Should I incorporate the acne diet in my skincare routine?

Yes! The acne diet is a simple but most importantly a healthy diet that encourages sensible intake of all food groups, minimizing sugars and processed foods. Dietary changes may not necessarily be the first line treatment of scarring forms of acne, however in some situations it may be indicated if acne is mild, or non-scarring.

What other natural treatments are there for acne?

Apart from diet, there are numerous natural remedies that may help reduce acne. These natural treatments should be considered if your acne is mild, non-scarring, or if you would like to consider a more natural approach to treatment. Ideal if you are contemplating pregnancy or for breast-feeding mums.

  • AHA or Fruit acid peels- Simple chemical peels derived from fruit acids, great acne and skin rejuvenation. Can help with mild scars.
  • Zinc Sulfate tablets- Obtainable via a health food shop. Take as directed, as dosages will vary.
  • Tea tree oil – Can be used to dry out acne lesions. Be very careful not to cause irritation. This acts as an antibacterial agent and does not treat the cause of acne.
  • Omnilux Blue or red light therapy- This does not cure acne, and in 9 out of 10 times acne recurs when this procedure is stopped. We find it useful as adjunctive treatment of acne or in situations where other medication is contra-indicated- such as pregnancy or breast-feeding. Phototherapy works by temporarily suppressing bacteria associated with acne lesions.

Do protein powders cause acne?

No, in fact protein can improve acne. Make sure you are on a low GI protein powder, with a low sugar value. Protein is LOW GI, and this diet can actually improve acne. As discussed, a recent publication in the American Academy of Dermatology Journal has found a positive correlation between MILK and acne. If you are mixing your protein shakes with milk you may want to consider swapping to water. There may other factors contributing to your acne including sweating, occlusion, and hormones.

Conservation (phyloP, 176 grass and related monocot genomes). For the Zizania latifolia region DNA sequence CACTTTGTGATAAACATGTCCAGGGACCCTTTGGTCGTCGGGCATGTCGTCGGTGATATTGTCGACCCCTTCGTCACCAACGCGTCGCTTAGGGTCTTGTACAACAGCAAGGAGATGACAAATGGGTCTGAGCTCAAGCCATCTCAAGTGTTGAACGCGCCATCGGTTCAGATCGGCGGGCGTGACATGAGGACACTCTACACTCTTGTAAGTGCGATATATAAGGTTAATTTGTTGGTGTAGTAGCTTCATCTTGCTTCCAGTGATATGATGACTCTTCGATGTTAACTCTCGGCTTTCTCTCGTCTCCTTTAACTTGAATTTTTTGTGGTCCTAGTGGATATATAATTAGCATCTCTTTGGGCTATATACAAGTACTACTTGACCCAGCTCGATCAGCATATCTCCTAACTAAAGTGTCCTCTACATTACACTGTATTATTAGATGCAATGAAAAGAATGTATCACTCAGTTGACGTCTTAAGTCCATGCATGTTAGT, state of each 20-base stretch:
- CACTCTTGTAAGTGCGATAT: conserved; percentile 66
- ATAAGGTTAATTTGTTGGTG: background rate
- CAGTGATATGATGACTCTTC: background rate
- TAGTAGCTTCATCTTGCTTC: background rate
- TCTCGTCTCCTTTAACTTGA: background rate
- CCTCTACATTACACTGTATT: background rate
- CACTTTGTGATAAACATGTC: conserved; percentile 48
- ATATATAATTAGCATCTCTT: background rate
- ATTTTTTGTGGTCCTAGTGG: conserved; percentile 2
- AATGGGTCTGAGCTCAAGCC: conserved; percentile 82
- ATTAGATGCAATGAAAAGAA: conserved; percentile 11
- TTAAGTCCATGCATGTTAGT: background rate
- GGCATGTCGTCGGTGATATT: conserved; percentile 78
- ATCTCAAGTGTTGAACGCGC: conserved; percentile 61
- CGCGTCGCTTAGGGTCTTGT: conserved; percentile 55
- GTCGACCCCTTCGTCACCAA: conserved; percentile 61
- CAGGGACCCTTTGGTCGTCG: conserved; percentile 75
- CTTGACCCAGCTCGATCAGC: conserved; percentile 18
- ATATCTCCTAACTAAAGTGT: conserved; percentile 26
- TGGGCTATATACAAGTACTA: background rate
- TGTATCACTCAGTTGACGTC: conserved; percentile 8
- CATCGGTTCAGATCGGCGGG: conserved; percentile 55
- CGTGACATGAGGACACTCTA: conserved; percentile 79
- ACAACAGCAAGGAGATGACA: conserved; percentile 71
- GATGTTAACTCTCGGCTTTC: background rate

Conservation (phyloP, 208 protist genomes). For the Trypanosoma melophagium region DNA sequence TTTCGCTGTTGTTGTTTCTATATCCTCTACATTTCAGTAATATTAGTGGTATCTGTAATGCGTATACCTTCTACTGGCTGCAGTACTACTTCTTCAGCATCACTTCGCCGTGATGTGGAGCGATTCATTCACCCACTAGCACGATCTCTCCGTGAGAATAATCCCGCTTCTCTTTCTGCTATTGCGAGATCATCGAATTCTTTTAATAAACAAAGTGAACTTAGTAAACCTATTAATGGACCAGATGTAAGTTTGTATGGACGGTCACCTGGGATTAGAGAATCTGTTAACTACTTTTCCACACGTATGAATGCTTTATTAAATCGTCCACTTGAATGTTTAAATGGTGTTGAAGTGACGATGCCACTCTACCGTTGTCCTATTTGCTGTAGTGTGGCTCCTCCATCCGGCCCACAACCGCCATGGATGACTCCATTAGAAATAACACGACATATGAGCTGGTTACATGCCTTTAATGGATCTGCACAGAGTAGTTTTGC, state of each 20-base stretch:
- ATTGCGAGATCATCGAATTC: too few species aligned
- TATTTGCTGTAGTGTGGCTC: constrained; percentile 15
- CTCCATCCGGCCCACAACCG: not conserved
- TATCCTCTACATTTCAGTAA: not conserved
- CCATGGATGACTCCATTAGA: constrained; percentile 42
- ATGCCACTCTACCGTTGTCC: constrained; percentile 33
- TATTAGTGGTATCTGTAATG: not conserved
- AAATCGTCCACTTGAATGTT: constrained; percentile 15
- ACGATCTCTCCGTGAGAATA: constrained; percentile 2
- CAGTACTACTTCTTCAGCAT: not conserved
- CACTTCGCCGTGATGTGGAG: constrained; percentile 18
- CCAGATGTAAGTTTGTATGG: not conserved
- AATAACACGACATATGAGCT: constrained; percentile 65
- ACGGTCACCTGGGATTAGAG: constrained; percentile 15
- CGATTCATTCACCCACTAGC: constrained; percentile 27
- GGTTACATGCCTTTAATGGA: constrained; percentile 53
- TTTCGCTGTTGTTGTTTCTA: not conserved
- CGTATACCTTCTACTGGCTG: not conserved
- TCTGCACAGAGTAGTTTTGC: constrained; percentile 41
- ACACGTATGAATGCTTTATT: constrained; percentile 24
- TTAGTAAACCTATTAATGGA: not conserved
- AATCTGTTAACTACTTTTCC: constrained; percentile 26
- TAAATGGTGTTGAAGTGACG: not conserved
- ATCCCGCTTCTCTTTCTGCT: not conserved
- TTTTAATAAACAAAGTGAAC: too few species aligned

What happens if an acne free diet does not work?

If your acne still persists despite optimal dietary control & skincare, dermatologists can offer you treatments including tablets, creams, hormonal control, chemical peels and Vitamin A taken as a tablet. * Dr Davin Lim is a procedural dermatologist, he does not treat acne as his work focuses on the management of severe acne scars.

Can diet improve acne scars?

We do acknowledge that Vitamin E and Vitamin A creams can improve scarring, however vitamin supplementation does not treat scars. A diet high in Zinc can reduce acne lesions, which in turn can reduce future scarring.

Davin’s Viewpoint on acne diets & treatments:

Acne and other skin conditions can respond to dietary changes, however patients should be mindful as to what types of acne lesions are suitable for an acne diet. Cystic  scarring acne should not be managed with diet alone, and medical treatments should be considered. Patients with scarring acne should also consider medical treatments as first line, & dietary changes as adjunctive.

An acne free diet is a well balanced diet high in protein & with a low GI index. Consumption of dairy products should be avoided, diet can be supplemented with zinc. With accurate skincare, diet & good make up habits, over 80% of acne can be managed without the requirements for prescription medication.

If you have resistant acne, please consider seeing one of my medical colleagues for management.